Stuart Goldsmith is becoming a consistent Fringe must-see; he is understated and refreshing compared with the barrage of male Fringe comics whining on about their girlfriends and mates in a hyperbolic way. Goldsmith has a self-assured and intelligent show which is brilliantly paced. This show will make you laugh at your own expense, at his expense, and will find you resonating with material you wish that you couldn’t appreciate. This show promises to make you a worse person, yet really, you will just become aware that this person has been lurking within you the whole time.

Goldsmith’s material is well balanced between the familiar and the controversial. He is not afraid to tackle lesbianism or pornography, but comes at the topics with a razor sharp insight. It doesn’t feel as if he is exploiting topics for the necessity of material, it seems that he has something different to say, which he does with eloquence and a seemingly genuine passion.

He has a self-deprecating delivery and takes himself down a peg or two, claiming he wants to feel as if everyone likes him and therefore is a little needy. By doing this, the audience are ready to take the dark musings on human nature Goldsmith goes on to provide. He skilfully brings us all down to the same murky level where we use disabled toilets, ignore the outstretched hands of the homeless and forget other people’s names. He works the crowd with charm to the extent that at one point he had everyone considering the prospect of group sex.

This year’s material is more radical than in his previous shows, yet there is nothing different enough in this show to render it as, ‘only Stuart Goldsmith could have done that.’ Although he is more competent than his counterparts, this show still works more on the merits of its quality rather than its originality and this is really the only thing to prevent it from being absolutely excellent.

You will feel safe in Goldsmith’s hands; he works the crowd to perfection and will provide belly laugh after guffaw after laughing snort. A dark and honest show about our flaws and downfalls, even though this show hardly has a single one.

Since you’re here…

… we have a small favour to ask. We don't want your money to support a hack's bar bill at Abattoir, but if you have a pound or two spare, we really encourage you to support a good cause. If this review has either helped you discover a gem or avoid a turkey, consider doing some good that will really make a difference.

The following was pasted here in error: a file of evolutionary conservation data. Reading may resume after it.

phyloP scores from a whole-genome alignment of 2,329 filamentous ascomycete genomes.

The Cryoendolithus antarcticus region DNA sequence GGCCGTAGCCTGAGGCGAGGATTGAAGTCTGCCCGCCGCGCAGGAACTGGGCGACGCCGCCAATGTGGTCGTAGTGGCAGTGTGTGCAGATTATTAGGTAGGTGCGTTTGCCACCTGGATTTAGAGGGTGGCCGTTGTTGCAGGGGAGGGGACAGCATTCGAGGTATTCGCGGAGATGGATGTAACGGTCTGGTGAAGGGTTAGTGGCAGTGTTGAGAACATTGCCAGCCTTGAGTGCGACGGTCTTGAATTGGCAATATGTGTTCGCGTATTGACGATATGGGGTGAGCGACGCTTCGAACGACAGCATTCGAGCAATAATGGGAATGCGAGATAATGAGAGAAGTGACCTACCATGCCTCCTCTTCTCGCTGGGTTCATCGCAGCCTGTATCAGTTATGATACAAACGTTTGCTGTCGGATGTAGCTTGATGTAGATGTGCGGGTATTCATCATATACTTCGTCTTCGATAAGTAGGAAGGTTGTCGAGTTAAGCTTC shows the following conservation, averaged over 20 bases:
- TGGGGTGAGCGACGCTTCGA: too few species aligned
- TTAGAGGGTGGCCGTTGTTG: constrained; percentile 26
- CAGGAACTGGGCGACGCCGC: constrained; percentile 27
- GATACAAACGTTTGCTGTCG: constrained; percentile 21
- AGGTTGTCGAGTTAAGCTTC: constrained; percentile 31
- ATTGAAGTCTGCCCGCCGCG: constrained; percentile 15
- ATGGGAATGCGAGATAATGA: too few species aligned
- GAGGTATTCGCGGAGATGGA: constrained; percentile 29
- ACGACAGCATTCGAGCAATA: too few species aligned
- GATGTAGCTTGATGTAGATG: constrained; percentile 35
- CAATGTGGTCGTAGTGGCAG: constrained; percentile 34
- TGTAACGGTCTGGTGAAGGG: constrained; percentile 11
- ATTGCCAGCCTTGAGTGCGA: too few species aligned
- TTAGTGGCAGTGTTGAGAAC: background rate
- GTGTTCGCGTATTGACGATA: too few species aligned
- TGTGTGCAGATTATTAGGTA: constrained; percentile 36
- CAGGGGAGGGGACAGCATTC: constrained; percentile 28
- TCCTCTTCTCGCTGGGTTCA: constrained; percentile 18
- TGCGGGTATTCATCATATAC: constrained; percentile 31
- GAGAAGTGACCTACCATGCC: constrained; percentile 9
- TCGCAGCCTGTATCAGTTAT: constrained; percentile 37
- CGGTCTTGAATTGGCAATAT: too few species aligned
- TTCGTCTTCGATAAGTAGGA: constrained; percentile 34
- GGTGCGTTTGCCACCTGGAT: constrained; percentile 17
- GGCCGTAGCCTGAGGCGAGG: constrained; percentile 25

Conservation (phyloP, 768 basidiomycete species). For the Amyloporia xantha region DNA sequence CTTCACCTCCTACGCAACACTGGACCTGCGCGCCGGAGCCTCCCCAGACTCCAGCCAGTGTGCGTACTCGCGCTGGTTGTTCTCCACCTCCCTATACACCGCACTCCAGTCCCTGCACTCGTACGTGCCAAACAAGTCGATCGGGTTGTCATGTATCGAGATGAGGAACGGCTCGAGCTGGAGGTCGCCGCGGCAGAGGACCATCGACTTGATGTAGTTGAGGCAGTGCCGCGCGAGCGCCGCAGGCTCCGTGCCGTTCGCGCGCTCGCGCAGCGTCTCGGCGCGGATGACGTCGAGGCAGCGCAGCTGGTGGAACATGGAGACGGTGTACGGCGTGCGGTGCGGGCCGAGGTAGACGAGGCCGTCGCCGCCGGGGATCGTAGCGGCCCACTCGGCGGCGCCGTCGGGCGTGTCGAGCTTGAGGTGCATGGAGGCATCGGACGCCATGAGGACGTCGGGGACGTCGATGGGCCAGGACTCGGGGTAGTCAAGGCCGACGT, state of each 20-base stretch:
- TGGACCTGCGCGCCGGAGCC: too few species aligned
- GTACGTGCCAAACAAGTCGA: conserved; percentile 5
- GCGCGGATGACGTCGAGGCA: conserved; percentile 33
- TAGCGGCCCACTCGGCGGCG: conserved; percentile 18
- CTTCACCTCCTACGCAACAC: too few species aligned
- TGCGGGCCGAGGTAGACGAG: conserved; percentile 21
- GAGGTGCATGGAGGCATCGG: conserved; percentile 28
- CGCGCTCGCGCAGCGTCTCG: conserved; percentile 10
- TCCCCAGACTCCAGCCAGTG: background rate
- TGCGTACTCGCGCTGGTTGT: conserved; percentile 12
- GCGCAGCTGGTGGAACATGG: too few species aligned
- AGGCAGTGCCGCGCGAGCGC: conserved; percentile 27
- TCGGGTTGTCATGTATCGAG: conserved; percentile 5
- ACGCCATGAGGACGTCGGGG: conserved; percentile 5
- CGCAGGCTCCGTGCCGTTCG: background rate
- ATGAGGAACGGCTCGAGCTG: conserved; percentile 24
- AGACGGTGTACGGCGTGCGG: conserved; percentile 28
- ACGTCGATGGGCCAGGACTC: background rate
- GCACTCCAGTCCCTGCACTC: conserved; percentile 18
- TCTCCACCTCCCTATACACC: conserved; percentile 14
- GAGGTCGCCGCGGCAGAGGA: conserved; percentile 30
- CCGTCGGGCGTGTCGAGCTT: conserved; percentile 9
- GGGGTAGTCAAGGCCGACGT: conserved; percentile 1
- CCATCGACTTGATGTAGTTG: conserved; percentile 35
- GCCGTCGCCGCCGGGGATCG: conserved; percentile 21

You can donate to the charity of your choice, but if you're looking for inspiration, there are three charities we really like.

Mama Biashara
Kate Copstick’s charity, Mama Biashara, works with the poorest and most marginalised people in Kenya. They give grants to set up small, sustainable businesses that bring financial independence and security. That five quid you spend on a large glass of House White? They can save someone’s life with that. And the money for a pair of Air Jordans? Will take four women and their fifteen children away from a man who is raping them and into a new life with a moneymaking business for Mum and happiness for the kids.
Donate to Mama Biashara now

Theatre MAD
The Make A Difference Trust fights HIV & AIDS one stage at a time. Their UK and International grant-making strategy is based on five criteria that raise awareness, educate, and provide care and support for the most vulnerable in society. A host of fundraising events, including Bucket Collections, Late Night Cabarets, West End Eurovision, West End Bares and A West End Christmas continue to raise funds for projects both in the UK and Sub-Saharan Africa.
Donate to Theatre MAD now

Acting For Others
Acting for Others provides financial and emotional support to all theatre workers in times of need through the 14 member charities. During the COVID-19 crisis Acting for Others have raised over £1.7m to support theatre workers affected by the pandemic.
Donate to Acting For Others now

The Blurb

'Expert stand-up' (Sunday Times) for anyone who used to have principles. Selfishness, narcissism, violence and a winning smile. This show will make you a worse person. 'Utterly funny' ***** (ThreeWeeks). 'Brilliant' (Johnny Vegas). www.stuartgoldsmith.co.uk.

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